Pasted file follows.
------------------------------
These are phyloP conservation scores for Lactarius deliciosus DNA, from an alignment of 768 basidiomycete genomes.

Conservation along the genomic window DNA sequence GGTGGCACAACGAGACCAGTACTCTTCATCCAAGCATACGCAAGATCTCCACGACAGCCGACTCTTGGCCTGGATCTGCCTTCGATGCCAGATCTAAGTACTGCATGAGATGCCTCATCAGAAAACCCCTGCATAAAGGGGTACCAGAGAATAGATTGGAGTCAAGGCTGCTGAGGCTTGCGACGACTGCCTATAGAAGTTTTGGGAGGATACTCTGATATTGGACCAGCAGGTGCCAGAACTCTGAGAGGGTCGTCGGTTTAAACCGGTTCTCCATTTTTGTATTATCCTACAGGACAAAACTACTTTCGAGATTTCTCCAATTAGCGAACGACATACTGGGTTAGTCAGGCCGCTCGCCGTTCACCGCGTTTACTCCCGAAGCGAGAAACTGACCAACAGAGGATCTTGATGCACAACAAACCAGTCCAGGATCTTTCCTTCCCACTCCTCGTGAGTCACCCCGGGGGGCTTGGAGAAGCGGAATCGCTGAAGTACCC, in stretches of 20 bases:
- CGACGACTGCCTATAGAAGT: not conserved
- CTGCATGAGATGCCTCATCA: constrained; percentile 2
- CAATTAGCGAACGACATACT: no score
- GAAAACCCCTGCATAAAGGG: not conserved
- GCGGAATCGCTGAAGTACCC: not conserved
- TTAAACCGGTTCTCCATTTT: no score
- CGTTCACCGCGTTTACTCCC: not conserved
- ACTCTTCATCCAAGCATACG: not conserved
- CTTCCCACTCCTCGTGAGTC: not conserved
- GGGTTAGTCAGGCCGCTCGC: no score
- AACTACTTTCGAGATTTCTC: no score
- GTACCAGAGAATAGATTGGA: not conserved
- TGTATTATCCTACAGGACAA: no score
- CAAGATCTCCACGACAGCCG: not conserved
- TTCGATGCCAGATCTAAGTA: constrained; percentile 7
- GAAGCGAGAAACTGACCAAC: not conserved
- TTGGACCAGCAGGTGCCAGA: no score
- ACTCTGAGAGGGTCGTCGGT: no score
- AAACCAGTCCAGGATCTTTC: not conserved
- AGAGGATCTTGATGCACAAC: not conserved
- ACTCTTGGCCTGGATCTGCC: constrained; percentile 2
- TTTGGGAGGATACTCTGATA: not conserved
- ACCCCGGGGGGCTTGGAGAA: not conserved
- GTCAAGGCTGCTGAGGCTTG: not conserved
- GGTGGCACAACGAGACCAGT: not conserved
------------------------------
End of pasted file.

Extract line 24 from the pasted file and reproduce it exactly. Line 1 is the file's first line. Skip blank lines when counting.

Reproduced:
- TTTGGGAGGATACTCTGATA: not conserved